Post Scarcity

A concept the futurists and MolecularNanoTechnology aficionados have to contemplate even though it's rarely encountered in SciFi. Our society is organized around a scarcity economy to such an extent that many people believe 'scarcity' and 'economy' mean the same thing. Even if it were true, different economies deal with differently scarce things. These can be categorized into:

Primitive economies had to deal with a scarcity of land and so feudalism emerged. The industrial revolution made capital scarce and so capitalism emerged. Nowadays, energy, especially cheap energy, is scarce and so we have the US invasion of Iraq. But on the internet, in academe and Hollywood, none of these are factors and with nanotech, the AttentionEconomy will encompass everything. Finally, ArtificialIntelligence will make even attention plentiful and the only scarcity will be that of purpose. What do you do with your immortal life? Why bother living at all?

PostScarcity in Science Fiction


Non-examples (Incidental PostScarcity, in the same sense as IncidentalScienceFiction)


All economies depend on the most scarce resource: time. No matter how much land, capital, energy, attention, purpose, nanotech, whatever you have, you can't have unlimited time. We'll all die someday. TimeIsMoney.

Scarcity means only that you have less of a resource than you want, not that the resource is finite. Oxygen is finite but it isn't scarce. The same is true of time: most people I know would kill themselves if given immortality.

Economical "laws" that prove post-scarcity to be impossible are doggerel. Every year there is another "proof" that ArtificialIntelligence, MolecularNanoTechnology, SpaceElevators, etc. are impossible. There have even been "proofs" by otherwise respectable physicists that the universe is non-deterministic. If those proofs were invented despite being provably impossible, then I certainly won't believe the latest economics theory.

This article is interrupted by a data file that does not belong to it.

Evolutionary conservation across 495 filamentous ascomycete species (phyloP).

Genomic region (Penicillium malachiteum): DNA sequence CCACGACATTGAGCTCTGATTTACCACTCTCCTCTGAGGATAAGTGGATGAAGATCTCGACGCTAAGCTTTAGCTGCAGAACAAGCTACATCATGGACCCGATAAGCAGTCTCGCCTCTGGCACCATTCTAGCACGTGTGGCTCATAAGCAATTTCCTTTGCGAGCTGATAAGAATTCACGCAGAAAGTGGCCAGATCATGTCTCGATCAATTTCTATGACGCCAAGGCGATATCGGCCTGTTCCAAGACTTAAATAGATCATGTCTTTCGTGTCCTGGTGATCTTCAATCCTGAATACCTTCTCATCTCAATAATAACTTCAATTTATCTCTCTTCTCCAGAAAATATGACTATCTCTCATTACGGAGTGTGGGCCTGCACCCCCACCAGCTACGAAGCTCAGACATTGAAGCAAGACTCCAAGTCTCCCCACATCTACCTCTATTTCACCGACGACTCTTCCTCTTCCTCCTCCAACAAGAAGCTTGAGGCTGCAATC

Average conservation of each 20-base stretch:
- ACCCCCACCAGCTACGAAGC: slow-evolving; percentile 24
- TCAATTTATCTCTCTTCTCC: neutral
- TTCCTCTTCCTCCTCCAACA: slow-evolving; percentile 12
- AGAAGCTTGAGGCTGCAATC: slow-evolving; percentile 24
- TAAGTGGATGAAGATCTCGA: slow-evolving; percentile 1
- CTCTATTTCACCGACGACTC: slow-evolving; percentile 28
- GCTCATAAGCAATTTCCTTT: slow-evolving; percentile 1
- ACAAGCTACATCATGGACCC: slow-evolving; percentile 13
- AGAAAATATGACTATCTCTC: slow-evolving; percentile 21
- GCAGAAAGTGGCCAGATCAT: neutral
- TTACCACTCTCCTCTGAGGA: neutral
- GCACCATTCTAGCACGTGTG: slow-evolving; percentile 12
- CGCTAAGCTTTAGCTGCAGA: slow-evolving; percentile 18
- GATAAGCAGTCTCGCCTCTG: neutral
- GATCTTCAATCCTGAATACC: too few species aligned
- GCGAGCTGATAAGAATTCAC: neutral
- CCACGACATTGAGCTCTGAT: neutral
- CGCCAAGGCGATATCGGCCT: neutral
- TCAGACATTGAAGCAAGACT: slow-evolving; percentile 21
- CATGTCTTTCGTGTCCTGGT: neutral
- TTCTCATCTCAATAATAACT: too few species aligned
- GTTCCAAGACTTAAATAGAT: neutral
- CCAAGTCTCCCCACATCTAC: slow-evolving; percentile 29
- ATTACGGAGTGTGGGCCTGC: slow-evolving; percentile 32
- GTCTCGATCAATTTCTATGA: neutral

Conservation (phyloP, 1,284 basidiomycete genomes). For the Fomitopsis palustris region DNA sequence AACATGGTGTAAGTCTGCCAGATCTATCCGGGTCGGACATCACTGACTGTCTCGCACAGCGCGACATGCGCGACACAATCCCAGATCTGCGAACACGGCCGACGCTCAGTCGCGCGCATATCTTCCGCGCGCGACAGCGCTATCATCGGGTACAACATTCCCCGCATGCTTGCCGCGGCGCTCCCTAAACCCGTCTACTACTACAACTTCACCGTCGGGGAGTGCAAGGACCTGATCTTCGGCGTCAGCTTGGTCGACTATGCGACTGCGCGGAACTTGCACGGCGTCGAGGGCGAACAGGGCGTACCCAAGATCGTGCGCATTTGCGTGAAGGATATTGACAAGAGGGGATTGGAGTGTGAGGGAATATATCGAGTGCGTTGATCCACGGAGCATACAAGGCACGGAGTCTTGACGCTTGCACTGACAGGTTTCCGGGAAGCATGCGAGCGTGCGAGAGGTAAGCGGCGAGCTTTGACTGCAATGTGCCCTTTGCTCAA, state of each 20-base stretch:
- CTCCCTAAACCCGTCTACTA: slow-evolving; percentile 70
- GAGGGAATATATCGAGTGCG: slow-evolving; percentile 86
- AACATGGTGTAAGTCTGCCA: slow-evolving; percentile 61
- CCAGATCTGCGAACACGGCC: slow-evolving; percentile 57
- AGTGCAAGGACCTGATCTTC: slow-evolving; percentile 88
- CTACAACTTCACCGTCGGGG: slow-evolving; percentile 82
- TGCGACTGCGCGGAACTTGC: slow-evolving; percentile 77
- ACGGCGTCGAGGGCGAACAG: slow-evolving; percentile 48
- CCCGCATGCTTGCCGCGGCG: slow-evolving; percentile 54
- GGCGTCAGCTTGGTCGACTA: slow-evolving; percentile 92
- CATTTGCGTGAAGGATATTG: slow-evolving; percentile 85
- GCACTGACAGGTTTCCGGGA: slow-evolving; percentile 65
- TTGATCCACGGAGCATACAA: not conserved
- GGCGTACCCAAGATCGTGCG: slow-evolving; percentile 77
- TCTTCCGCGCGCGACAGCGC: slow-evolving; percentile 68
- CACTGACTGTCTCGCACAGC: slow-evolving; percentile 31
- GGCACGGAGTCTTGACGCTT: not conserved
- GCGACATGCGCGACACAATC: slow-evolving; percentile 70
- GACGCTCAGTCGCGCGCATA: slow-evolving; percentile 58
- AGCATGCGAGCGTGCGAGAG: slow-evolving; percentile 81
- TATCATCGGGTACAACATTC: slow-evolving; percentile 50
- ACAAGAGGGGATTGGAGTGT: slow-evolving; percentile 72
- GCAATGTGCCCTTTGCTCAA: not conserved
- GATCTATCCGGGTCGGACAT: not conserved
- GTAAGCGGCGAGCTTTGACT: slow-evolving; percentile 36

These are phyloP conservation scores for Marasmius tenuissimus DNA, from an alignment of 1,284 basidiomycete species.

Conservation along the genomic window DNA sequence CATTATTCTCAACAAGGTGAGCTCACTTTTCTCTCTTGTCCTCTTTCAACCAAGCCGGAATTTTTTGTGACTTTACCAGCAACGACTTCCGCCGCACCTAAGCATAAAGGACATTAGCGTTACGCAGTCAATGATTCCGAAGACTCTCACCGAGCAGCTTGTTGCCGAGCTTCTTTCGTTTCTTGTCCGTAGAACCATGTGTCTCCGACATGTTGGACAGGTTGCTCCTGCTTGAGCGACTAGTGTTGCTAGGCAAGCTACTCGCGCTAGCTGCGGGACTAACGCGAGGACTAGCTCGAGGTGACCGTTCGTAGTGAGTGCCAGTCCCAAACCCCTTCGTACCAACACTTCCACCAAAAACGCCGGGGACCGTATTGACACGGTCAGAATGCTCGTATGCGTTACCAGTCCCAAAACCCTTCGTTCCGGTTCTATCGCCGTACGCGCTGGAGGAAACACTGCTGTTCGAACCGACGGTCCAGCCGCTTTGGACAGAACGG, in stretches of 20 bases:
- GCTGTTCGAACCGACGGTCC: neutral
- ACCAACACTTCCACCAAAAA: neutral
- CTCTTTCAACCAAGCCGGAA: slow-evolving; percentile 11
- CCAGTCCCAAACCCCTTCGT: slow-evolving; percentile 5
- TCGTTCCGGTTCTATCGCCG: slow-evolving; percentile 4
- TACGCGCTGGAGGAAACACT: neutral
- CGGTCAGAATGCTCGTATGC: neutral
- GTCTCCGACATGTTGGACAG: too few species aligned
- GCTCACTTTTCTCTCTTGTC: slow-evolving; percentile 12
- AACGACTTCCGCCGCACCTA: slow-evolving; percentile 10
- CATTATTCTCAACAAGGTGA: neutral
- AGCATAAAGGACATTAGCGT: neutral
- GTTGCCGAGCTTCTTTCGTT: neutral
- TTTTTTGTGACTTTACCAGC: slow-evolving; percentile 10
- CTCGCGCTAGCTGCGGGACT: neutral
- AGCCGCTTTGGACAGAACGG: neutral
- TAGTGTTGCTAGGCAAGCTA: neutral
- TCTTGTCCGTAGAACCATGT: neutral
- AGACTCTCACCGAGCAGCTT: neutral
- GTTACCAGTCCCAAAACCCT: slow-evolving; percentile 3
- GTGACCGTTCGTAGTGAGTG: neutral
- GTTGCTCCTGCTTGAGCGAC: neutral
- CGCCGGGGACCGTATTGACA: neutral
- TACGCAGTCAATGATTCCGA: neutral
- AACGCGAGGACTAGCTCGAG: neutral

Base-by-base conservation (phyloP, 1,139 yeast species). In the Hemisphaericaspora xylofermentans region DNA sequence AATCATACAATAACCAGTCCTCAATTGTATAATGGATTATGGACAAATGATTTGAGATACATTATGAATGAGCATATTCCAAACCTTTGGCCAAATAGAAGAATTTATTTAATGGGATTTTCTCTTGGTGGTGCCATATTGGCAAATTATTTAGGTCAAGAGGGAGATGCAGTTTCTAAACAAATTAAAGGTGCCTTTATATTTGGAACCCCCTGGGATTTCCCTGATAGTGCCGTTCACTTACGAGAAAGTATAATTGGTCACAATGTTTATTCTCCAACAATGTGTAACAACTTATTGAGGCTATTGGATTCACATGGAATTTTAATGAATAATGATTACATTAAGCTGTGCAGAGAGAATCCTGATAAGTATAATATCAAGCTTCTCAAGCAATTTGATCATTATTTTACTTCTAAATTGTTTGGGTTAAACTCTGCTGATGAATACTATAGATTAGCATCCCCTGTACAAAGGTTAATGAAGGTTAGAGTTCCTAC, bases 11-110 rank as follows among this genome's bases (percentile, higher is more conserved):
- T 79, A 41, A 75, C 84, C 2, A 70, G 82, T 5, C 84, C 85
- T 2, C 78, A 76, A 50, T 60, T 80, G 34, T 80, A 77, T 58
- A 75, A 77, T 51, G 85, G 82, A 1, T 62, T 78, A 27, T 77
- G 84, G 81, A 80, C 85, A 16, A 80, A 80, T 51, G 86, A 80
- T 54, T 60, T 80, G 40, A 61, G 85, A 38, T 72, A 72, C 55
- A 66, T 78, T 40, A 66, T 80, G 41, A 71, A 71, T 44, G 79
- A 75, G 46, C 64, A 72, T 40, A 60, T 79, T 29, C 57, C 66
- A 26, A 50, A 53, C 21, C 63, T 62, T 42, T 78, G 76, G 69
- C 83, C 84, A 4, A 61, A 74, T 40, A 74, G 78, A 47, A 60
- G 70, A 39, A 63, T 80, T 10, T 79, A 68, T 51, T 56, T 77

First, immortality means "not subject to death". (American Heritage Dictionary)

The medical community disagrees. Something is immortal if it is alive but doesn't age. Something is eternal if it doesn't change at all. There is no word to describe something that "cannot die" because such a word is useless.

Secondly, do these people you know work 24 hours a day? Why not if time is not scarce?

Time is scarce now and nobody has claimed otherwise. Immortality, nanotech and AI should remedy this.

Just because something is limited, doesn't mean it's scarce. Scarce means that there is less of a thing than you want to acquire for a given amount of effort. The simplest way to eliminate scarcity is to reduce people's wants or make them accept greater amounts of effort. Hence, post-scarcity is possible. QED.

To demonstrate that assertion, show how it is possible to eliminate scarcity, not just assert that it is possible. I'm working toward a world with much less scarcity and more free time. We'll soon be able to build robots to do all of the jobs we don't enjoy. I'm concerned about how resources will be allocated once that happens. -- EricHodges

Post-scarcity is possible but it requires nanotech, immortality and artificial intelligence to relieve the scarcities of material goods, time and attention. Obviously, we aren't at that state yet. If you want to read a pretty complete blueprint for a post-scarcity society, just read one of the references above.

About robots - what sorts of jobs will they do? In the first place, it's extremely complicated to build them to do anything but the most basic and repetitive tasks. Anything resembling artificial intelligence is a long way off. And in any case, western economies (esp the US) have been shifting away from manual-labor-intensive jobs for quite some time. As far as I can tell, the only thing that's changed is that people are getting fatter. -- SteveConover

Nanotech makes robotics simpler by between 3 and 6 orders of magnitude. That's because you end up being able to make any object using lego building blocks. AI is not that far off, much less than a century. -- Anonymous